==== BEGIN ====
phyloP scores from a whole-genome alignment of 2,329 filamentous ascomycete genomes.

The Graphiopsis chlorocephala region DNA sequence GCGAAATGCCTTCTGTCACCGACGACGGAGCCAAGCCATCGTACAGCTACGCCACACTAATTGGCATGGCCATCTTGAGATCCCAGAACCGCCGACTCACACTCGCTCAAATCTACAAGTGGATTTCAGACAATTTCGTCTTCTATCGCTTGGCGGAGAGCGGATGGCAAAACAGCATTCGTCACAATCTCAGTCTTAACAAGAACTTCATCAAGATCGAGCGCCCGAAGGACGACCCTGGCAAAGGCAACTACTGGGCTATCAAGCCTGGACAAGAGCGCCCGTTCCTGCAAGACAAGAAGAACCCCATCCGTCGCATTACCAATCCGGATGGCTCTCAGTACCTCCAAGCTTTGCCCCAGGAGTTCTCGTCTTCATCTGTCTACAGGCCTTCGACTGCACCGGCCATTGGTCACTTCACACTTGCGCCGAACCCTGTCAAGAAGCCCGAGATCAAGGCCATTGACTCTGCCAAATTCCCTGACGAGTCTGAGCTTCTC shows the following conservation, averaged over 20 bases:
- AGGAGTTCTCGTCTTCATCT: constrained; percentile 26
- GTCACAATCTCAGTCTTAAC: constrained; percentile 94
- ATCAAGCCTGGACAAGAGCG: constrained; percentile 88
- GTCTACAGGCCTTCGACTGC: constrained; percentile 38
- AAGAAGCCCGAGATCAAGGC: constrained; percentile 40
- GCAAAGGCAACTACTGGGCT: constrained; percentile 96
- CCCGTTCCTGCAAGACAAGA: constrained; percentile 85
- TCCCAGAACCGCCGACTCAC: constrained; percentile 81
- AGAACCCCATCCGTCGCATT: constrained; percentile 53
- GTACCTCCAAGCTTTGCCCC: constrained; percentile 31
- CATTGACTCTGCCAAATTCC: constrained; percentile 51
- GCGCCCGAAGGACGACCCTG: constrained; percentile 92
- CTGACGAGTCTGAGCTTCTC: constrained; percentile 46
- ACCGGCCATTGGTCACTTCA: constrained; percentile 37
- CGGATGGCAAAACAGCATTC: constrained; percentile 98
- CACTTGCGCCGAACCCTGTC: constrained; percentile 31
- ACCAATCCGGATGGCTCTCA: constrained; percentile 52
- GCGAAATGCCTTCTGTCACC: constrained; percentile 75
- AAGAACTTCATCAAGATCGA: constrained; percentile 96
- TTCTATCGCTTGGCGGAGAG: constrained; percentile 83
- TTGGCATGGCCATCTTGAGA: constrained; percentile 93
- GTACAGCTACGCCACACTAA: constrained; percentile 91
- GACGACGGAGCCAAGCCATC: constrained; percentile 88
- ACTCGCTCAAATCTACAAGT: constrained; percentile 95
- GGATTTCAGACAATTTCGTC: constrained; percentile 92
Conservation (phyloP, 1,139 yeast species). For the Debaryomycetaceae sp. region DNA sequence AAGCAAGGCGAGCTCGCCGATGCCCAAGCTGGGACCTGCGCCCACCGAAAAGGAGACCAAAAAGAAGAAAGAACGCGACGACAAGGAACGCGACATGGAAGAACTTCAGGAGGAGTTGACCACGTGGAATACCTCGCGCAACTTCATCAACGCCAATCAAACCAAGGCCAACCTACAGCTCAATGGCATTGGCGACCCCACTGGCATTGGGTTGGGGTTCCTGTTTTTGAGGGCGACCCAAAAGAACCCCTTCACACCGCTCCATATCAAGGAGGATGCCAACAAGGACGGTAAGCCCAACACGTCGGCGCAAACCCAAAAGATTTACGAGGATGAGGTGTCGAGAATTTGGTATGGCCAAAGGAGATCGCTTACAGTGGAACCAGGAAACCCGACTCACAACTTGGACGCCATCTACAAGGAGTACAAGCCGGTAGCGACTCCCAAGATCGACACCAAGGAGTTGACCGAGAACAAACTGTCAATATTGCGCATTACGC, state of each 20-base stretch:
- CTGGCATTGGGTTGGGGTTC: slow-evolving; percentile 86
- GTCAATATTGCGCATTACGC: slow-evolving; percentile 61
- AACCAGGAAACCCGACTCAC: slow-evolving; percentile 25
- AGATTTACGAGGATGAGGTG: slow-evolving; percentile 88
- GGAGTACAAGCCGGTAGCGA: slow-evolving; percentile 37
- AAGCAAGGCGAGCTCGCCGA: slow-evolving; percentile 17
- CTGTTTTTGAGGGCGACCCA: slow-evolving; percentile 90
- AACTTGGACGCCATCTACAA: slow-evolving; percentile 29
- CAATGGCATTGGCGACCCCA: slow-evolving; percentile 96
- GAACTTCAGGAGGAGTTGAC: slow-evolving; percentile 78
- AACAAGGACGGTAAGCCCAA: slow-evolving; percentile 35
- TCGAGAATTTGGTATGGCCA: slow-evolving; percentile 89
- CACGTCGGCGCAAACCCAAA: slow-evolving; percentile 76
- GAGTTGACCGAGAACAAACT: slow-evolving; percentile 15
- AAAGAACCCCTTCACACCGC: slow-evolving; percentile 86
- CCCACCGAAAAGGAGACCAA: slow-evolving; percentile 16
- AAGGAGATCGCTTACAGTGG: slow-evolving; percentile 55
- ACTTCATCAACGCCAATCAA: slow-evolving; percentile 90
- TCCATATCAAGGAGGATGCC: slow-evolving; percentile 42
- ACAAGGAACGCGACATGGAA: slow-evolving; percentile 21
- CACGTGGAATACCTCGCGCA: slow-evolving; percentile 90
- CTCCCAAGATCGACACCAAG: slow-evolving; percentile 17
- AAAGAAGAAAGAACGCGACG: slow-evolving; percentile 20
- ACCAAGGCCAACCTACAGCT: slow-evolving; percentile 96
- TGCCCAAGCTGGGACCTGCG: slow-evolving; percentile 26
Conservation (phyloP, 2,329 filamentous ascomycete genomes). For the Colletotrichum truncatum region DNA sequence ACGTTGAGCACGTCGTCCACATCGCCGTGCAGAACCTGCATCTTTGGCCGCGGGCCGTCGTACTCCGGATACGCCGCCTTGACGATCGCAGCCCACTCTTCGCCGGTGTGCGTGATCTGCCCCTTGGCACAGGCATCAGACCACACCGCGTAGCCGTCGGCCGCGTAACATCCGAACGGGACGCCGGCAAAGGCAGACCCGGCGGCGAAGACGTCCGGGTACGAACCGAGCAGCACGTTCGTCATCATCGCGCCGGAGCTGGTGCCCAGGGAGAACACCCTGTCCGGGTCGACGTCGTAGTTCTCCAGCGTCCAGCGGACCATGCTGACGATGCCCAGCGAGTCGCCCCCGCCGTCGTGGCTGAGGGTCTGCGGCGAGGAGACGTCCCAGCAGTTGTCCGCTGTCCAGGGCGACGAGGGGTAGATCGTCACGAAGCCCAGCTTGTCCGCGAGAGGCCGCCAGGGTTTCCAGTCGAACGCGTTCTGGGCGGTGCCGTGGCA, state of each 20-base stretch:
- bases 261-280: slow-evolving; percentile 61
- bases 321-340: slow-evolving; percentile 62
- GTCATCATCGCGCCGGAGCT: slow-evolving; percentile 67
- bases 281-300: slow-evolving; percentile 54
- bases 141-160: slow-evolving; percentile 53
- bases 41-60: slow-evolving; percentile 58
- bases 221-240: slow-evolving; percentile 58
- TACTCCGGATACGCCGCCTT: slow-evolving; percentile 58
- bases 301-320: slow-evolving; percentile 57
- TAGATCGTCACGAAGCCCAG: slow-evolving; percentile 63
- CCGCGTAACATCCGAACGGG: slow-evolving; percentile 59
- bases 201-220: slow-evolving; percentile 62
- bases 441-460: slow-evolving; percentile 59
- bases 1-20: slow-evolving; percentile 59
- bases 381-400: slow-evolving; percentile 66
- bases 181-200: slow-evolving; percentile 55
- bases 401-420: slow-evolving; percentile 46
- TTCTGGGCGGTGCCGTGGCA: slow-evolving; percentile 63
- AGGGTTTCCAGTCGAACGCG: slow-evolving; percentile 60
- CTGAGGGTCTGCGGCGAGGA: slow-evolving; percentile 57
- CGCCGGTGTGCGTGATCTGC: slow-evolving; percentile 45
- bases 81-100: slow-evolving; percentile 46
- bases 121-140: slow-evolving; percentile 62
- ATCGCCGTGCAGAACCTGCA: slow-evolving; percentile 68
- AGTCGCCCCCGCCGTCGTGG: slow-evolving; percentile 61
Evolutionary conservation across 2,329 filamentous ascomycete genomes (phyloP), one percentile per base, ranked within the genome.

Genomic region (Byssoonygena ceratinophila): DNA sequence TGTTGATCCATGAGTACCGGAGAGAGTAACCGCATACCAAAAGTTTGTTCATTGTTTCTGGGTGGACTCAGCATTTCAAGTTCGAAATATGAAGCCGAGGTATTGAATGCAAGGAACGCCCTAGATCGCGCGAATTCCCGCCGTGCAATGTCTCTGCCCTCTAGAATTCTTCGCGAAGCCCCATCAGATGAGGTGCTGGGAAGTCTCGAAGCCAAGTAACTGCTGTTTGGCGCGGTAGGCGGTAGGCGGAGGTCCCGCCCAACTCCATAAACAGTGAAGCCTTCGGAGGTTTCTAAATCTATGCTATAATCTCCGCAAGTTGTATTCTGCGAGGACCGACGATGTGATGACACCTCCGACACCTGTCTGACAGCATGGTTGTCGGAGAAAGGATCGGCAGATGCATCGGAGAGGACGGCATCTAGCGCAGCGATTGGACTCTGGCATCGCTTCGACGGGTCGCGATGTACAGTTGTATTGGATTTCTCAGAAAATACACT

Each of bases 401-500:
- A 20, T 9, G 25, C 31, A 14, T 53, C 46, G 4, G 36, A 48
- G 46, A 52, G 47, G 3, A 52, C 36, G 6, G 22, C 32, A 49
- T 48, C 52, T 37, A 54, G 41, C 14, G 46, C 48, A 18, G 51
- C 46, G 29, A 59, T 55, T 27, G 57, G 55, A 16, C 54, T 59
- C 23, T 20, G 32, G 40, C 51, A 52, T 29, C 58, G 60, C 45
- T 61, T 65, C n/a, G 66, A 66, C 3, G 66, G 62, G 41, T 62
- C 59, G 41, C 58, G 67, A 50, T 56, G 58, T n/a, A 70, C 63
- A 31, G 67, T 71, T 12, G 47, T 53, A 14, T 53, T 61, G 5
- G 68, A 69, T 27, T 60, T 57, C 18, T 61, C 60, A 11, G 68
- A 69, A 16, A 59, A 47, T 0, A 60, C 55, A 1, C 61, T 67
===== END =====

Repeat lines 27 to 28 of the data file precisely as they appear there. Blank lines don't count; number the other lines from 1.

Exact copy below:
- GGATTTCAGACAATTTCGTC: constrained; percentile 92
Conservation (phyloP, 1,139 yeast species). For the Debaryomycetaceae sp. region DNA sequence AAGCAAGGCGAGCTCGCCGATGCCCAAGCTGGGACCTGCGCCCACCGAAAAGGAGACCAAAAAGAAGAAAGAACGCGACGACAAGGAACGCGACATGGAAGAACTTCAGGAGGAGTTGACCACGTGGAATACCTCGCGCAACTTCATCAACGCCAATCAAACCAAGGCCAACCTACAGCTCAATGGCATTGGCGACCCCACTGGCATTGGGTTGGGGTTCCTGTTTTTGAGGGCGACCCAAAAGAACCCCTTCACACCGCTCCATATCAAGGAGGATGCCAACAAGGACGGTAAGCCCAACACGTCGGCGCAAACCCAAAAGATTTACGAGGATGAGGTGTCGAGAATTTGGTATGGCCAAAGGAGATCGCTTACAGTGGAACCAGGAAACCCGACTCACAACTTGGACGCCATCTACAAGGAGTACAAGCCGGTAGCGACTCCCAAGATCGACACCAAGGAGTTGACCGAGAACAAACTGTCAATATTGCGCATTACGC, state of each 20-base stretch: